January 11, 2016 Articles

Practice Guide to Section 285 "Exceptional Case" Findings

Experienced practitioners highlight factors courts consider post-Octane in finding a case "exceptional"

By John Kenneth Felter and Vincent Ling

Much has been written and spoken about the Supreme Court decision in Octane Fitness, LLC v. ICON Health & Fitness, Inc., 134 S. Ct. 1749 (2014), in which the Court supplanted the "overly rigid" Federal Circuit standard for finding a case "exceptional" under the Patent Act's fee-shifting provision, 35 U.S.C. § 285, with a discretionary "totality of the circumstances" framework. The primary goal of this article is to supplement the growing discourse with a practice guide to section 285 "exceptional case" findings based on the applications of that framework by district courts.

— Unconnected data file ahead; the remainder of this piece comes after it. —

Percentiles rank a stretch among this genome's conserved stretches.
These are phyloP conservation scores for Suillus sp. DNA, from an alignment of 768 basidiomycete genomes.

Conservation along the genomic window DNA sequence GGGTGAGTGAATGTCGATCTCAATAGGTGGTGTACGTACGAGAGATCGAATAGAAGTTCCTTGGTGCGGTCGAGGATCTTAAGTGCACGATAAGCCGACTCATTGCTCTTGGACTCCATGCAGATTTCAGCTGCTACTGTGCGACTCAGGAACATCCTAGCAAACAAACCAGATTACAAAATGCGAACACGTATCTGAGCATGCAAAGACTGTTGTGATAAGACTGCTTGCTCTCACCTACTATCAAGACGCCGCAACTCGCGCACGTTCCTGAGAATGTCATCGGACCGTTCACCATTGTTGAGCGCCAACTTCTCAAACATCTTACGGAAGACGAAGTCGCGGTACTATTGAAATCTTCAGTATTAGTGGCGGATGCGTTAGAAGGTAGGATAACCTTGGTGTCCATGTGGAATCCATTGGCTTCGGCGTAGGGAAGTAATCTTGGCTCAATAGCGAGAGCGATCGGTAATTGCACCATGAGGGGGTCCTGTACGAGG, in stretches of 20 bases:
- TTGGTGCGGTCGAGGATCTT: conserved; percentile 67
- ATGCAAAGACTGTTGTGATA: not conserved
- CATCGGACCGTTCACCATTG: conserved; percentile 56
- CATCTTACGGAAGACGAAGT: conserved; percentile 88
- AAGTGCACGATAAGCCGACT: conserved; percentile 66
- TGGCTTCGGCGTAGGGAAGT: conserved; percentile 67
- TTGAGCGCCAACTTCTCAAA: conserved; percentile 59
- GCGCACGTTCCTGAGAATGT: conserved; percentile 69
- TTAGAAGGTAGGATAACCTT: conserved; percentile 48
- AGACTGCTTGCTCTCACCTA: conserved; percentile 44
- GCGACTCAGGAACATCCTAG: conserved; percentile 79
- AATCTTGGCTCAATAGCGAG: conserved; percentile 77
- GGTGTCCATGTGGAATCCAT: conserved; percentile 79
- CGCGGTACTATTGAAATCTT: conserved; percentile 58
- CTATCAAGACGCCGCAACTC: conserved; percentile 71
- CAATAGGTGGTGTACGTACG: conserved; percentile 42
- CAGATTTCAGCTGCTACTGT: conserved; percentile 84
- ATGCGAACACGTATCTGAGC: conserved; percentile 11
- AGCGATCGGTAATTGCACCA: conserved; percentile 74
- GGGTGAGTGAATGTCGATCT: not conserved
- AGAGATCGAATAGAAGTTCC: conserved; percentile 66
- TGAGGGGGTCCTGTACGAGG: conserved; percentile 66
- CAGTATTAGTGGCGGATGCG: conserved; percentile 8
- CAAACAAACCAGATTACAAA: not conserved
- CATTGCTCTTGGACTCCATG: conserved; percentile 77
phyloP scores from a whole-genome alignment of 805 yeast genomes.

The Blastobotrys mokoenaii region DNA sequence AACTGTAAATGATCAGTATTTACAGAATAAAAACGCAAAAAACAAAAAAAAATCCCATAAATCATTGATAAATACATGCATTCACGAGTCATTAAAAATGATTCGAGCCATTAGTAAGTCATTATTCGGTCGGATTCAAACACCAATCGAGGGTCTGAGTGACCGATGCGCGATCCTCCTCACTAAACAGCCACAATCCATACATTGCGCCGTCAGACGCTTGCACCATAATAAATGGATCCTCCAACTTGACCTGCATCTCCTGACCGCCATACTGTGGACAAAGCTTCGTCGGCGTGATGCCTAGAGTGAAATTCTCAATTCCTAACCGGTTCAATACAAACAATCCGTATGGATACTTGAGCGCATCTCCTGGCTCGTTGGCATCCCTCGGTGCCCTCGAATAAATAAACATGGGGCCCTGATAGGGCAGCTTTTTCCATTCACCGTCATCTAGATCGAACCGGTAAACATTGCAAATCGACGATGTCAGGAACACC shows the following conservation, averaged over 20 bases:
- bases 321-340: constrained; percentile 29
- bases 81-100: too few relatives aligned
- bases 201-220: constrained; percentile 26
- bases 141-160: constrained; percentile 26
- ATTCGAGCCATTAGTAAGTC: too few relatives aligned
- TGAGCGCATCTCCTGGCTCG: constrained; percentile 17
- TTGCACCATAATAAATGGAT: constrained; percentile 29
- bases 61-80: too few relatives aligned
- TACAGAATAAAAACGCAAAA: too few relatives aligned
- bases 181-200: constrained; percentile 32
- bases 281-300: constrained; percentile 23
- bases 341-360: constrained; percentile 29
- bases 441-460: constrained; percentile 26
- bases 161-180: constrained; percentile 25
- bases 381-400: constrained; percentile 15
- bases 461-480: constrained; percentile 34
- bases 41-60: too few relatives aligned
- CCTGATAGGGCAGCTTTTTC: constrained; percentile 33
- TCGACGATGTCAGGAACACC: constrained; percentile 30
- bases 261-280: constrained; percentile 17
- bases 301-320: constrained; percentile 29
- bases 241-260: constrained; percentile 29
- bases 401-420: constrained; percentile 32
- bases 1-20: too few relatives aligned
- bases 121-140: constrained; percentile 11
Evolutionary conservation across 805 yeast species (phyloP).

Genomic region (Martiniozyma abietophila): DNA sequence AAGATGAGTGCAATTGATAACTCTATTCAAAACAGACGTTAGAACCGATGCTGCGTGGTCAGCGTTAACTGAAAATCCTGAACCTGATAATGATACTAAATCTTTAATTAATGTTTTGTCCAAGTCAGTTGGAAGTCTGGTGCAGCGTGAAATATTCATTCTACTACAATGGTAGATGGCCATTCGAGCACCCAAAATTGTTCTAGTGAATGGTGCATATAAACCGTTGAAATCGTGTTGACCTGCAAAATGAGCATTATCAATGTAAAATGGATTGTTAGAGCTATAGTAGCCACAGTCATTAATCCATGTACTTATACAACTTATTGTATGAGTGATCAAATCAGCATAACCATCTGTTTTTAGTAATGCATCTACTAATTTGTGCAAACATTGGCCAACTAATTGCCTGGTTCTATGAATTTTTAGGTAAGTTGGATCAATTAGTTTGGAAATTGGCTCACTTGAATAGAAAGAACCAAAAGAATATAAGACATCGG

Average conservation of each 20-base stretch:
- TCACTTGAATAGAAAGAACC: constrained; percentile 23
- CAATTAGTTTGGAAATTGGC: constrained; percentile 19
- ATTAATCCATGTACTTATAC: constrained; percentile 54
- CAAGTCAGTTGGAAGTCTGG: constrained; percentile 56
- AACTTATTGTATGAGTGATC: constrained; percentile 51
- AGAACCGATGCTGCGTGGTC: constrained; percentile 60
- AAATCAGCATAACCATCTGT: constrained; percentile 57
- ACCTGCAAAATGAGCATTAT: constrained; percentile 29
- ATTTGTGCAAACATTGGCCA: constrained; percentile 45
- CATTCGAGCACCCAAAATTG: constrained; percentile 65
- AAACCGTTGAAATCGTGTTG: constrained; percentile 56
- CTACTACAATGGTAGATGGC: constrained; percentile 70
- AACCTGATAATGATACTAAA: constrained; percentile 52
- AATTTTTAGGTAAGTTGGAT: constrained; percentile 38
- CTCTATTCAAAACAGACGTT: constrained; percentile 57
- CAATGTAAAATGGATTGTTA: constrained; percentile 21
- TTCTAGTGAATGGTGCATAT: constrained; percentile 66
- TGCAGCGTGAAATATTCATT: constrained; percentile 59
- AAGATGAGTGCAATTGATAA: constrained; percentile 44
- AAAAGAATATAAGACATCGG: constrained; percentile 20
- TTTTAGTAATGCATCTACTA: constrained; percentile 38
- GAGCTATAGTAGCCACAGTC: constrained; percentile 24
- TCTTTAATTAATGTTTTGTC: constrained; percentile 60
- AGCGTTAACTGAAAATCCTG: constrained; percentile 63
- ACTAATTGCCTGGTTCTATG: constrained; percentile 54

"Exceptional Case" Status after Octane

The Patent Act's fee-shifting provision states: "The court in exceptional cases may award reasonable attorney fees to the prevailing party." 35 U.S.C. § 285 (emphasis added). This provision is an exception to the "American rule" that each party bears its own attorney fees. See Alyeska Pipeline Serv. Co. v. Wilderness Soc'y, 421 U.S. 240, 249–50 (1975).

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